Canada’s survival, however, is more than just economic. It is strongly tied to the bond built by shared Canadian values across our 13 provinces and territories. The greatest threat to that unity has long been the movement for Quebec independence. And while the failed referendums of 1995 and 1980 have put these fears largely to rest, the current pandering employed by Stephen Harper to gain support in Quebec risks creating a slippery slope in the devolution of Canadian unity.
In 2006, twenty-four months before calling an NDP-Liberal-Bloc Quebecois parliamentary alliance “undemocratic” and a “deal with separatists,” Harper sought to placate the Bloc Quebecois and in turn improve his prospects in the Province by putting forth a motion to Parliament recognizing the Quebecois as a “nation within a united Canada.” While unequivocal in his belief that Quebec will never be an independent nation, the recognition of Quebecers as a distinct nation was a sharp departure for a man and a party that had long sung the potential risks of recognizing Quebecers as distinct from Canadians. Recognition in and of itself is understandable in some respects, but the semantic battle over the definition of nationhood, and the slippery slope it may open for other distinct cultural groups in Canada is far from clear.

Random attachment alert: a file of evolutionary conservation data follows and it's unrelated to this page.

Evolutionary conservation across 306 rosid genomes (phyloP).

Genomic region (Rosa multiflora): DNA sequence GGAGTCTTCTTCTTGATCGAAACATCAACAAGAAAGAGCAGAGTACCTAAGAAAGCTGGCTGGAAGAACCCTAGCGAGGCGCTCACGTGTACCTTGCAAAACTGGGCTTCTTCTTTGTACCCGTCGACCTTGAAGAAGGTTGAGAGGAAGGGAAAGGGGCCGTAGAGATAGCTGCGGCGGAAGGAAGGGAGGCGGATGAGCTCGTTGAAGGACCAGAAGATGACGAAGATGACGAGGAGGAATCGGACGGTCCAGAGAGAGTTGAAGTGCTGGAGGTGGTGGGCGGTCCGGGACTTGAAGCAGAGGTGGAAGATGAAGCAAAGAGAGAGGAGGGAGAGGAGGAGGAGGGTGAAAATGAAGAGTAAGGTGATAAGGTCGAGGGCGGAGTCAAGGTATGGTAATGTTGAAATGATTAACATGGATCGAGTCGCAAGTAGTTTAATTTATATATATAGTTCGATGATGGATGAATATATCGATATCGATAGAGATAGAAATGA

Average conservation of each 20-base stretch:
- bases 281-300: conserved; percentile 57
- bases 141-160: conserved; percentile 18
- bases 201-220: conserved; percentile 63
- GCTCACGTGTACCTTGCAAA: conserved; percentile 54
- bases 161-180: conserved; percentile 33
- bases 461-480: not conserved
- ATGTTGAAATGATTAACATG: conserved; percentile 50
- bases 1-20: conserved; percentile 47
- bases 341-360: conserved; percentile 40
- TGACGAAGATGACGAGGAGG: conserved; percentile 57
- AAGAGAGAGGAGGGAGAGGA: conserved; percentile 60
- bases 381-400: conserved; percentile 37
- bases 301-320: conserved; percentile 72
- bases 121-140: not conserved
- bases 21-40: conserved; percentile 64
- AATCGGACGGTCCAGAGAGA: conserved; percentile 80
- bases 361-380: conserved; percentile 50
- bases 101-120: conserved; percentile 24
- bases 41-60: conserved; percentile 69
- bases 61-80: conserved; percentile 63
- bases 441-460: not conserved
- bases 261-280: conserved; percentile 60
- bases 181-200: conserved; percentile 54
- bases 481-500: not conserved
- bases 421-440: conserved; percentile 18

Canada is a multi-cultural and multi-ethnic secular society. We celebrate that fact. However we cannot lose sight of the importance of shared belief in Canada. Multiculturalism, at least in my opinion, should not see personal beliefs on identity and culture supersede the whole, that is to say what Canada is. And while Canada is indeed the product of many nations, to begin to parse out power to each is a path I do not support. It is one that already begun, with the Quebecois, Aboriginals and soon perhaps Acadians or Western Canadians who see themselves as distinct in some recognizable manner. And should demographic trends continue, shall we anoint Sino-Canadians or Italian-Canadians nations in the same manner, and with the same delegated powers?